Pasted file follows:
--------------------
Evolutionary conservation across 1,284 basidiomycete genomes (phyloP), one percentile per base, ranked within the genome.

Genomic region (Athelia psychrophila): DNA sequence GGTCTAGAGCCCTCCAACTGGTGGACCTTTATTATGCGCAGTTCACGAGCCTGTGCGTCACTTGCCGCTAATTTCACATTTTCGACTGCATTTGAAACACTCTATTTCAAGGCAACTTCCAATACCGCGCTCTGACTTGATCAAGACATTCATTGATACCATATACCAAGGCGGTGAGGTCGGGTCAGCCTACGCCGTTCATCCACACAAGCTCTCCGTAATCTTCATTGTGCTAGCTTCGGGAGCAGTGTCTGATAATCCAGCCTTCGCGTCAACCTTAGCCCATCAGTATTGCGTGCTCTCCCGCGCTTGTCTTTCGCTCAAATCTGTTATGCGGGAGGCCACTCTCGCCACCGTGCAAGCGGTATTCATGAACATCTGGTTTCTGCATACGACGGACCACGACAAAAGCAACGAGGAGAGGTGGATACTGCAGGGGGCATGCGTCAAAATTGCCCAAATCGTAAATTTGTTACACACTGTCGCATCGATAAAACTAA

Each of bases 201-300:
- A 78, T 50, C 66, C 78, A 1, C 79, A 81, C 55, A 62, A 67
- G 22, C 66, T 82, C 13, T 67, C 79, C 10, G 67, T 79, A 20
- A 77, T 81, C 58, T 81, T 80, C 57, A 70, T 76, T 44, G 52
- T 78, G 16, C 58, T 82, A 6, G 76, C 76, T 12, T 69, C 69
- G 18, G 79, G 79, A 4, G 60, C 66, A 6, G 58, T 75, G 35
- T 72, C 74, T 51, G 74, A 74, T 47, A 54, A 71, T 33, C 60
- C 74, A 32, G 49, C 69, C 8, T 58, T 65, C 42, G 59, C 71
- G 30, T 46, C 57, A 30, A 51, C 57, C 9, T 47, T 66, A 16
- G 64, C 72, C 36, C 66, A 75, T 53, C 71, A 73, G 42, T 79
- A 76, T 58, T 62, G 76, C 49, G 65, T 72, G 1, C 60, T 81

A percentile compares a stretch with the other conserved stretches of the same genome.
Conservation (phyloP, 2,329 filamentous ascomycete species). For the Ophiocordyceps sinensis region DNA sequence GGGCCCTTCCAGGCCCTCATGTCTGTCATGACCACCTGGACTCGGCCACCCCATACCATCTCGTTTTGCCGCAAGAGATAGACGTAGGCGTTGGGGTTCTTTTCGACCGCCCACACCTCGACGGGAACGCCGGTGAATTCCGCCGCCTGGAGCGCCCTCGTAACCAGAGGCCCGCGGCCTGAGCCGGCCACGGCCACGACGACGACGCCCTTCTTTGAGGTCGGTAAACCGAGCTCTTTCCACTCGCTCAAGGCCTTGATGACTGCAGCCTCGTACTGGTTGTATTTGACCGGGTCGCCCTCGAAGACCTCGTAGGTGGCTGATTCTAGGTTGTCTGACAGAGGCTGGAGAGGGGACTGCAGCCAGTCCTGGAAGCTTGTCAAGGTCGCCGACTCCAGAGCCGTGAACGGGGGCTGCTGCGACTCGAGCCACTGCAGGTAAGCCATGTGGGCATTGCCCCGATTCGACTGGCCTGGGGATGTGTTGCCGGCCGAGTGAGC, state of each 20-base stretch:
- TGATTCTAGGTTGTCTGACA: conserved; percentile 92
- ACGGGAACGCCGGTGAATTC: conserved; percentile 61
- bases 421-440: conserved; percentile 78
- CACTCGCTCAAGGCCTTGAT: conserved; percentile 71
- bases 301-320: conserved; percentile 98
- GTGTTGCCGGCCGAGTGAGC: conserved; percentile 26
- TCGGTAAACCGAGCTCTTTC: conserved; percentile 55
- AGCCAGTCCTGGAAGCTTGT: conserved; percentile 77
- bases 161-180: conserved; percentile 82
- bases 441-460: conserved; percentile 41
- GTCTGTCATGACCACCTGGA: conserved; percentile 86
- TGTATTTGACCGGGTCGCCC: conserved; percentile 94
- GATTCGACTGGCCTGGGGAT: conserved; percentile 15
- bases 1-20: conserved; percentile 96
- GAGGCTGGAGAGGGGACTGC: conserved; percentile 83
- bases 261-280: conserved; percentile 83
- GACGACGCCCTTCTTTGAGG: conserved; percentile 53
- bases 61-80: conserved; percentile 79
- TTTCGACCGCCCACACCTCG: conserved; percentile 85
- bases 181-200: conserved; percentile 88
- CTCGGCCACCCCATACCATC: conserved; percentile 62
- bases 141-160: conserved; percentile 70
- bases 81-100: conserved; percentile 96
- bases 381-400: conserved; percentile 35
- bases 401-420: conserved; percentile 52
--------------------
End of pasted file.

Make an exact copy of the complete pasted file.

Evolutionary conservation across 1,284 basidiomycete genomes (phyloP), one percentile per base, ranked within the genome.

Genomic region (Athelia psychrophila): DNA sequence GGTCTAGAGCCCTCCAACTGGTGGACCTTTATTATGCGCAGTTCACGAGCCTGTGCGTCACTTGCCGCTAATTTCACATTTTCGACTGCATTTGAAACACTCTATTTCAAGGCAACTTCCAATACCGCGCTCTGACTTGATCAAGACATTCATTGATACCATATACCAAGGCGGTGAGGTCGGGTCAGCCTACGCCGTTCATCCACACAAGCTCTCCGTAATCTTCATTGTGCTAGCTTCGGGAGCAGTGTCTGATAATCCAGCCTTCGCGTCAACCTTAGCCCATCAGTATTGCGTGCTCTCCCGCGCTTGTCTTTCGCTCAAATCTGTTATGCGGGAGGCCACTCTCGCCACCGTGCAAGCGGTATTCATGAACATCTGGTTTCTGCATACGACGGACCACGACAAAAGCAACGAGGAGAGGTGGATACTGCAGGGGGCATGCGTCAAAATTGCCCAAATCGTAAATTTGTTACACACTGTCGCATCGATAAAACTAA

Each of bases 201-300:
- A 78, T 50, C 66, C 78, A 1, C 79, A 81, C 55, A 62, A 67
- G 22, C 66, T 82, C 13, T 67, C 79, C 10, G 67, T 79, A 20
- A 77, T 81, C 58, T 81, T 80, C 57, A 70, T 76, T 44, G 52
- T 78, G 16, C 58, T 82, A 6, G 76, C 76, T 12, T 69, C 69
- G 18, G 79, G 79, A 4, G 60, C 66, A 6, G 58, T 75, G 35
- T 72, C 74, T 51, G 74, A 74, T 47, A 54, A 71, T 33, C 60
- C 74, A 32, G 49, C 69, C 8, T 58, T 65, C 42, G 59, C 71
- G 30, T 46, C 57, A 30, A 51, C 57, C 9, T 47, T 66, A 16
- G 64, C 72, C 36, C 66, A 75, T 53, C 71, A 73, G 42, T 79
- A 76, T 58, T 62, G 76, C 49, G 65, T 72, G 1, C 60, T 81

A percentile compares a stretch with the other conserved stretches of the same genome.
Conservation (phyloP, 2,329 filamentous ascomycete species). For the Ophiocordyceps sinensis region DNA sequence GGGCCCTTCCAGGCCCTCATGTCTGTCATGACCACCTGGACTCGGCCACCCCATACCATCTCGTTTTGCCGCAAGAGATAGACGTAGGCGTTGGGGTTCTTTTCGACCGCCCACACCTCGACGGGAACGCCGGTGAATTCCGCCGCCTGGAGCGCCCTCGTAACCAGAGGCCCGCGGCCTGAGCCGGCCACGGCCACGACGACGACGCCCTTCTTTGAGGTCGGTAAACCGAGCTCTTTCCACTCGCTCAAGGCCTTGATGACTGCAGCCTCGTACTGGTTGTATTTGACCGGGTCGCCCTCGAAGACCTCGTAGGTGGCTGATTCTAGGTTGTCTGACAGAGGCTGGAGAGGGGACTGCAGCCAGTCCTGGAAGCTTGTCAAGGTCGCCGACTCCAGAGCCGTGAACGGGGGCTGCTGCGACTCGAGCCACTGCAGGTAAGCCATGTGGGCATTGCCCCGATTCGACTGGCCTGGGGATGTGTTGCCGGCCGAGTGAGC, state of each 20-base stretch:
- TGATTCTAGGTTGTCTGACA: conserved; percentile 92
- ACGGGAACGCCGGTGAATTC: conserved; percentile 61
- bases 421-440: conserved; percentile 78
- CACTCGCTCAAGGCCTTGAT: conserved; percentile 71
- bases 301-320: conserved; percentile 98
- GTGTTGCCGGCCGAGTGAGC: conserved; percentile 26
- TCGGTAAACCGAGCTCTTTC: conserved; percentile 55
- AGCCAGTCCTGGAAGCTTGT: conserved; percentile 77
- bases 161-180: conserved; percentile 82
- bases 441-460: conserved; percentile 41
- GTCTGTCATGACCACCTGGA: conserved; percentile 86
- TGTATTTGACCGGGTCGCCC: conserved; percentile 94
- GATTCGACTGGCCTGGGGAT: conserved; percentile 15
- bases 1-20: conserved; percentile 96
- GAGGCTGGAGAGGGGACTGC: conserved; percentile 83
- bases 261-280: conserved; percentile 83
- GACGACGCCCTTCTTTGAGG: conserved; percentile 53
- bases 61-80: conserved; percentile 79
- TTTCGACCGCCCACACCTCG: conserved; percentile 85
- bases 181-200: conserved; percentile 88
- CTCGGCCACCCCATACCATC: conserved; percentile 62
- bases 141-160: conserved; percentile 70
- bases 81-100: conserved; percentile 96
- bases 381-400: conserved; percentile 35
- bases 401-420: conserved; percentile 52